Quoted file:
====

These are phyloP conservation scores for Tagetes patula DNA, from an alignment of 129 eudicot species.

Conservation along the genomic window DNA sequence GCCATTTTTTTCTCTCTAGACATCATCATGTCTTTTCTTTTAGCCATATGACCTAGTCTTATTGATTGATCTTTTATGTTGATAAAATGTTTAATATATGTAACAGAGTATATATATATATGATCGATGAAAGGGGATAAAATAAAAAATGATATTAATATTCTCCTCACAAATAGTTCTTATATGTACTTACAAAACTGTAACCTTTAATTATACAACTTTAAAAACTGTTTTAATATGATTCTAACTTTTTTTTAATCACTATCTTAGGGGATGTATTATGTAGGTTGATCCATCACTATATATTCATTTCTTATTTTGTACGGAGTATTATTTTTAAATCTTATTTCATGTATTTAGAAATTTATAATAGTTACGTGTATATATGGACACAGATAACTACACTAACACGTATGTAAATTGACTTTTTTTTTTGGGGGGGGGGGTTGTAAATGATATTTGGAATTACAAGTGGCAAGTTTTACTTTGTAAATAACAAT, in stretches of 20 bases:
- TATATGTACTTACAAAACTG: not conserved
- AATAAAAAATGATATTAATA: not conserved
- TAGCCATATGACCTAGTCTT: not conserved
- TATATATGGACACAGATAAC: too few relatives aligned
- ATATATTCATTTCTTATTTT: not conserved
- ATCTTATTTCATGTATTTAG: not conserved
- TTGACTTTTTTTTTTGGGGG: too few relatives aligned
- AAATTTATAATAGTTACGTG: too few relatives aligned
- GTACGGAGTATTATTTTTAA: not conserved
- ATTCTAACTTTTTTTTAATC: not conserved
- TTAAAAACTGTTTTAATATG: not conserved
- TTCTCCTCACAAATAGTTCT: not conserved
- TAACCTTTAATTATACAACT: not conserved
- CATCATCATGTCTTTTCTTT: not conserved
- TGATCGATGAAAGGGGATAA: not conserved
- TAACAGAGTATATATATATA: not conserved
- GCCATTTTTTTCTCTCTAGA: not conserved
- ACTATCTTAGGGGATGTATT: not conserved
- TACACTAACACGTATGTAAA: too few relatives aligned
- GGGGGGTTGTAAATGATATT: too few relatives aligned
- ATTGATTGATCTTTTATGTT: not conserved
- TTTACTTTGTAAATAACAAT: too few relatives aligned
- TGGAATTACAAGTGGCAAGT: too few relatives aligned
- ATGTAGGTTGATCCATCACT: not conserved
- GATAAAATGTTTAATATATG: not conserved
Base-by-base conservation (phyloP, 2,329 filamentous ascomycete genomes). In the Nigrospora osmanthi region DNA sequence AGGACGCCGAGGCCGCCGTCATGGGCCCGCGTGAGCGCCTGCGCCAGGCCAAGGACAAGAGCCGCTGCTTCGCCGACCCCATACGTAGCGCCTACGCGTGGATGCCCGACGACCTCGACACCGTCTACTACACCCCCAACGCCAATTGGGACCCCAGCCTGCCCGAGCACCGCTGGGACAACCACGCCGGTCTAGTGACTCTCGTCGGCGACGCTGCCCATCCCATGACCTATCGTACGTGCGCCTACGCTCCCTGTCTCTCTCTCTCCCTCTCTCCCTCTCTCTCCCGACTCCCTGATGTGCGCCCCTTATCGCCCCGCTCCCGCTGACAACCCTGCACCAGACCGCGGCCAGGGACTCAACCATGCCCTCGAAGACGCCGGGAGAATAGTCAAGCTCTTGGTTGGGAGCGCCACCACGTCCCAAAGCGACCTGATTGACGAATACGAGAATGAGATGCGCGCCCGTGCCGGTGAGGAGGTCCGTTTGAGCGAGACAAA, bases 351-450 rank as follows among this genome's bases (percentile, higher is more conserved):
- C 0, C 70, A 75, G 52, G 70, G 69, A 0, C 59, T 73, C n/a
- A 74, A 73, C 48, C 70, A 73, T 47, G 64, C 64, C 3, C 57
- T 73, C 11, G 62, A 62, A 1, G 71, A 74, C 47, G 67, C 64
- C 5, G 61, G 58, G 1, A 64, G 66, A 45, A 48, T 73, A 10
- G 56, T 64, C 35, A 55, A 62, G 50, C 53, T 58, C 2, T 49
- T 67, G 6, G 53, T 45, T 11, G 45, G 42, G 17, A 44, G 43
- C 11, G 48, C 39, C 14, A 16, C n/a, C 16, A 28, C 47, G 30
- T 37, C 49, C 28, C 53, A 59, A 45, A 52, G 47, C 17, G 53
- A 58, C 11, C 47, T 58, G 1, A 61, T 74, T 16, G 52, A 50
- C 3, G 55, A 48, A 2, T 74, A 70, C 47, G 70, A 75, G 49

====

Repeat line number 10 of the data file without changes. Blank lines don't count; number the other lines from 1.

- AAATTTATAATAGTTACGTG: too few relatives aligned